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Expats open a gite in Limousin and start a new life in France

 gitein limousin

How two Brits met and changed their lives with a move to France... Chris was a veteran of 30 years in the Metropolitan police, running his own outdoor activity business specializing in mountain biking, walking and climbing, father to three grown-up children and mentor to many more. Charlotte was a classic single “Social Butterfly”, with a ‘Sex and the City’ lifestyle living and working in London, New York and Brighton.

They met through mutual friends on Chris’ 50th birthday and knew immediately it was love. Charlotte says “he proposed on Hove seafront in December 2010 and we had the most wonderful wedding in March 2012 – the ceremony was the most perfect moment of my life”.

gite in limousin

 

Charlotte continues the story: We both had a hankering and had been quietly plotting to live somewhere warmer with a healthier attitude to life. We had different but complementary backgrounds in hospitality, mine corporate and his from his Mountain Adventure UK business, and so the idea to run a chambre d’hôte and cycling business started to germinate. When a large house in a rural area of France metaphorically fell into our laps through a circuitous family connection, it was too good an opportunity to miss. So we took a leap of faith and moved our lives to France in between the wedding and the honeymoon… let’s say it was a tad on the stressful side!

June 2012 saw us arriving in our quintessentially French village of Bussière-Poitevine, in the region of Limousin, to establish Maison Bussière, our chambre d’hôteWe’d heard lurid tales of terminal French bureaucracy, but – once we’d battled floods in the kitchen, me falling down the stairs, Chris impaling himself on the pickaxe and yet more floods in the cellar – we got off comparatively lightly. Within a few months we had all our licenses, websites and social media up and running, and all the scars have healed!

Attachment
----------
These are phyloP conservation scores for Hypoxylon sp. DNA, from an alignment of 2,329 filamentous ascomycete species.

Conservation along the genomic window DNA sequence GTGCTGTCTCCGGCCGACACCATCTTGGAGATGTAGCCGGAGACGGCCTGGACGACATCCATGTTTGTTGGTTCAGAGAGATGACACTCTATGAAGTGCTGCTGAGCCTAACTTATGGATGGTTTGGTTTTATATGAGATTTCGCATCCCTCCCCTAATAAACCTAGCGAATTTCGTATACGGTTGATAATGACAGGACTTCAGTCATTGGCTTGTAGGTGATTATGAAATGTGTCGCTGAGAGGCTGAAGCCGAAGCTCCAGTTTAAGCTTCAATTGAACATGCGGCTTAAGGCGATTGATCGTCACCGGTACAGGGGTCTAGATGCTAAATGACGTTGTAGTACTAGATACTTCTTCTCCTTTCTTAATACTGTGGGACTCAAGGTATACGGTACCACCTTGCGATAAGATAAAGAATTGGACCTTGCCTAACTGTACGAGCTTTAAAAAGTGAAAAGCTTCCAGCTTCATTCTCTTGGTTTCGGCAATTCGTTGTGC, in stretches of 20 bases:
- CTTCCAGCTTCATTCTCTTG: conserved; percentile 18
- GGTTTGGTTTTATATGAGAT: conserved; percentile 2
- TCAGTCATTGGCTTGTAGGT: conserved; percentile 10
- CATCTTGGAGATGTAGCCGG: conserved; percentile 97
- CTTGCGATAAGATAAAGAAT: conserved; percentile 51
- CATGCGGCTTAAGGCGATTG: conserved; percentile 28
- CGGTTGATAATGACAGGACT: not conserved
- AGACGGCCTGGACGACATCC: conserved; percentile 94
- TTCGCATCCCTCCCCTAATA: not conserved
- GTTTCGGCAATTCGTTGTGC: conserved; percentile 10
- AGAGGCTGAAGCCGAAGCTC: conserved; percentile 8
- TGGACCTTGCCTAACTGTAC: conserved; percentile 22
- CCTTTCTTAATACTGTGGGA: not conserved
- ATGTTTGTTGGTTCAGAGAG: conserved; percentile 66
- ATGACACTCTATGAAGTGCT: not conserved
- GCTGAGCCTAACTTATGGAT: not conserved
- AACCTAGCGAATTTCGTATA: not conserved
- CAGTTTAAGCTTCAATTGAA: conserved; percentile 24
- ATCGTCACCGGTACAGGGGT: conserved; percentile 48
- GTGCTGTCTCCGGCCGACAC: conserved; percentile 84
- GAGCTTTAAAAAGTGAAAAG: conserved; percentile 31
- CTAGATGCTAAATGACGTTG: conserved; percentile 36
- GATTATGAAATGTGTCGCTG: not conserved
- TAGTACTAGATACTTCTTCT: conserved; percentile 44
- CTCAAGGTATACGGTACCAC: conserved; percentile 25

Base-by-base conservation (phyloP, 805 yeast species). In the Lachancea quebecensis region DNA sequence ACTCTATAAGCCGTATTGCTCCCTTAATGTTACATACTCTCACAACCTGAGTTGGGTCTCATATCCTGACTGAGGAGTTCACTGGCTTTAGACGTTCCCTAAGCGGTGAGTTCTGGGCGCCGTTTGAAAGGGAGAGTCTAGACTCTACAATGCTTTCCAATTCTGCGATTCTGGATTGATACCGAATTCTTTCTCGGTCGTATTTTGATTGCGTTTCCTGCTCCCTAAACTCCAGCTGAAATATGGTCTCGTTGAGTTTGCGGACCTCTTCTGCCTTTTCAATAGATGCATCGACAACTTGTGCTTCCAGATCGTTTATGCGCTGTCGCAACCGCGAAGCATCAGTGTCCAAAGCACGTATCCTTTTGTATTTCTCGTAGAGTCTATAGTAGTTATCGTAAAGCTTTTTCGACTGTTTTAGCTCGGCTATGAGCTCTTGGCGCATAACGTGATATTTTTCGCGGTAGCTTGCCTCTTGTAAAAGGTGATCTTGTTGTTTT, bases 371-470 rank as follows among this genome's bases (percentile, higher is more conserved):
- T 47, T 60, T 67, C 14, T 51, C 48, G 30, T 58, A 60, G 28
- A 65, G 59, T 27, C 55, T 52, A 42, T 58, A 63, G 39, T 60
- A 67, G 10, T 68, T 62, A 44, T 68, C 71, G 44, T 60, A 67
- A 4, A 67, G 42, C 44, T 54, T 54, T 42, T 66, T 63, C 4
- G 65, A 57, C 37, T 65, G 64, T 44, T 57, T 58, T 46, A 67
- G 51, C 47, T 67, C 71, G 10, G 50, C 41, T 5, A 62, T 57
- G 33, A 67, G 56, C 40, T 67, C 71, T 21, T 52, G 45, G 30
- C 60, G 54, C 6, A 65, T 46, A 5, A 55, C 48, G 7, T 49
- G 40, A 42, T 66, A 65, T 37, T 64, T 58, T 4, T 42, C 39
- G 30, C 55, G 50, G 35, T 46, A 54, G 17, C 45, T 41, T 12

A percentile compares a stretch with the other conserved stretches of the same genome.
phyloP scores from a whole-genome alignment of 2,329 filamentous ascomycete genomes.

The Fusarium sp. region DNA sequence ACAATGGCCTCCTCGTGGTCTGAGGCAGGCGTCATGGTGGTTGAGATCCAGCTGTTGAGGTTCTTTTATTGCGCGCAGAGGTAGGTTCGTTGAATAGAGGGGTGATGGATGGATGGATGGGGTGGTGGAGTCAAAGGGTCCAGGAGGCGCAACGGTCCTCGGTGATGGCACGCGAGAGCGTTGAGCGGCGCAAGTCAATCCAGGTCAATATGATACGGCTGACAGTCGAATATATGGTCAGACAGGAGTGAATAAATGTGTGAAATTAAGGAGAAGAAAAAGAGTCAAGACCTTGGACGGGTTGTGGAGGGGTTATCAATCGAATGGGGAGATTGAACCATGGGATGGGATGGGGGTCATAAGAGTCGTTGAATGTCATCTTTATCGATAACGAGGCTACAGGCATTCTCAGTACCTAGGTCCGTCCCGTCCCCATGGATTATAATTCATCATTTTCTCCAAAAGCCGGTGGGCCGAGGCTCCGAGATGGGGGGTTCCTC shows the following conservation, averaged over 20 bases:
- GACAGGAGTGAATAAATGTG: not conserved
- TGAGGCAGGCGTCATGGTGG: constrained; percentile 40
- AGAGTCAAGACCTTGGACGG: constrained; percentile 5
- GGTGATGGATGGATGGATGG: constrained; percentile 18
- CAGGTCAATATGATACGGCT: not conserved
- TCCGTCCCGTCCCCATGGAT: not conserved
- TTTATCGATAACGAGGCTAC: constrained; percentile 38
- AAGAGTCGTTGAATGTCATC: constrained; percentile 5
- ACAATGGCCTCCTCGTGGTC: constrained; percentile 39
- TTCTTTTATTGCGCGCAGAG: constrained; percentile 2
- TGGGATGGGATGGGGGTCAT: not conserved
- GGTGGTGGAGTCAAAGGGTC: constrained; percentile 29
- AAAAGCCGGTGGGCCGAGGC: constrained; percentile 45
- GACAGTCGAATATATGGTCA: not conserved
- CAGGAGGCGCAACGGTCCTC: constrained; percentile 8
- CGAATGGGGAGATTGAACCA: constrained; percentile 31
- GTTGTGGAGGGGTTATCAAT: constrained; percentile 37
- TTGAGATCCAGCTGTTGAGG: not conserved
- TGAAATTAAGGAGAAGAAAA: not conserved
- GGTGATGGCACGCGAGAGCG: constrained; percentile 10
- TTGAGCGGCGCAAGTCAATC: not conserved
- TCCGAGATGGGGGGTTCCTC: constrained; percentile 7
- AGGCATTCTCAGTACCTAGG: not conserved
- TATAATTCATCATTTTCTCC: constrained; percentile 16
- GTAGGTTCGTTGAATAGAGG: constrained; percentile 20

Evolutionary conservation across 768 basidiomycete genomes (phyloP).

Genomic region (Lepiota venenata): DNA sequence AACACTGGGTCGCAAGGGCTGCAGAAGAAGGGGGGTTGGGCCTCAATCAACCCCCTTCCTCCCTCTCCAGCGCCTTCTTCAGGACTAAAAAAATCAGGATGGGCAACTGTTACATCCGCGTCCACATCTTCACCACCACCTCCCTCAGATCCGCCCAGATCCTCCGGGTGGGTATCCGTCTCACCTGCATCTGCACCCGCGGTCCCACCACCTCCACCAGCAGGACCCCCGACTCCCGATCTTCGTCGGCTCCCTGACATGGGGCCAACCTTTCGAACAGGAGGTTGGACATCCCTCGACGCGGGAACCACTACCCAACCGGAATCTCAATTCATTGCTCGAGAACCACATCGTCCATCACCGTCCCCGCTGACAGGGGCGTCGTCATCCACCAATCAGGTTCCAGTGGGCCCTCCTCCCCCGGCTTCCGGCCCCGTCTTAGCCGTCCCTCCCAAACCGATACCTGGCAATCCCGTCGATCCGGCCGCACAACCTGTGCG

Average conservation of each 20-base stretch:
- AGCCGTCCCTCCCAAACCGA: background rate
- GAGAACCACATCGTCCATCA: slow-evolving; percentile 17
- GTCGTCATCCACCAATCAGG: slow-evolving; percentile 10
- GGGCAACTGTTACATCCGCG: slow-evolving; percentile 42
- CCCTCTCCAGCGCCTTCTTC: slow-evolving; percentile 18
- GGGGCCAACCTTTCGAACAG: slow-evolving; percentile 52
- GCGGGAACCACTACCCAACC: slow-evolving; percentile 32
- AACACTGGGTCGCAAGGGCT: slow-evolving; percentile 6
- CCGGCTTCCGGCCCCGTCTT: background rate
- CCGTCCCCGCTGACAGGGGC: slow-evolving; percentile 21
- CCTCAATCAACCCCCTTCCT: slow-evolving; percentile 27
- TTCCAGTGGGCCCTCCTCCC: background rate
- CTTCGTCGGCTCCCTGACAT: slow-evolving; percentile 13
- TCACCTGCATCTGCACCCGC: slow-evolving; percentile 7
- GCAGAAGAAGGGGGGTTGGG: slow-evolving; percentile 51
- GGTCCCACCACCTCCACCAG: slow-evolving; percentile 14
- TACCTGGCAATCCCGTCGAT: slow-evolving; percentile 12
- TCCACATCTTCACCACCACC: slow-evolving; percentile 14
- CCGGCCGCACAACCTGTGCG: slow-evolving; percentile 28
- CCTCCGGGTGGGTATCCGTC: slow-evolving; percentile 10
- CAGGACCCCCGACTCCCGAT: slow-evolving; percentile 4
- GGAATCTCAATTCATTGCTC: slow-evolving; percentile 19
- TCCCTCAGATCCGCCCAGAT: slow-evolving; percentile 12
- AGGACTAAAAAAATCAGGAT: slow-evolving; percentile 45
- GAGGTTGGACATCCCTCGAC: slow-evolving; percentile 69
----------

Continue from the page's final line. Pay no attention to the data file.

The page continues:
Crucial to our happiness here have been many and varied factors – the villagers have been wonderfully warm, friendly and welcoming. We had seemingly endless weeks of unbroken sunshine last summer and the countryside around us is just so magnificently beautiful. Chris is stoically realistic and keeps us just about afloat whilst I’m absurdly over-enthusiastic and routinely hurl myself into everything with ludicrous gusto.

gite in limousin

The village is an absolute delight – a picturesque, authentic, classic French rural village, complete with all the characters you would associate with that. The twice-daily pilgrimage to the boulangerie is a feast for every sense, opening the door is always a special moment and every visitor immediately volunteers to undertake the pilgrimage. Tuesdays are the best day of the week as the village is graced by visits by the affectionately titled Monsieur Legume and Madame Fromage. Their produce is nothing short of spectacularly good, and they give brilliant tips on how to cook each item and they’re incredibly patient with our woeful attempts at French conversation.

The church bells mean nothing. They chime on the hour and again at 5 minutes past, no one has been able to give us a suitable explanation as to why. They go bonkers on Sunday mornings, but few pay any attention as apparently they’ve popped into the Saturday night mass, in order to stay in bed the following morning. It’s a little local quirk, and as the church is 12th century and the building generally revered, no one seems to mind very much that it’s campanologically challenged.

To cycle around here is a joy – wide empty roads with the sun on your back and only sharing the road with three cows and a tractor if it’s rush hour… and naturally with cycling being close to a religion in France, French drivers are deeply respectful of sharing these empty roads. Chris is like a little boy in a sweetie shop cycling the tracks and roads, and running a cycling business; being paid to do what he loves is an added bonus. Even my formerly entrenched stance of ‘you’ll never get me on a bike’ has long been abandoned for leisurely rides through the magnificent countryside – I can be coaxed along for miles on the promise of a lovely picnic with plenty of ripe Camembert on a fresh baguette…

It’s been a leap of faith and required a healthy dollop of patience and humour, but with the help and support of the village, our amazingly patient neighbours and new friends and our families, we’ve carved out a wonderful life here in rural France – and we’re always delighted to share a slice of it!

 

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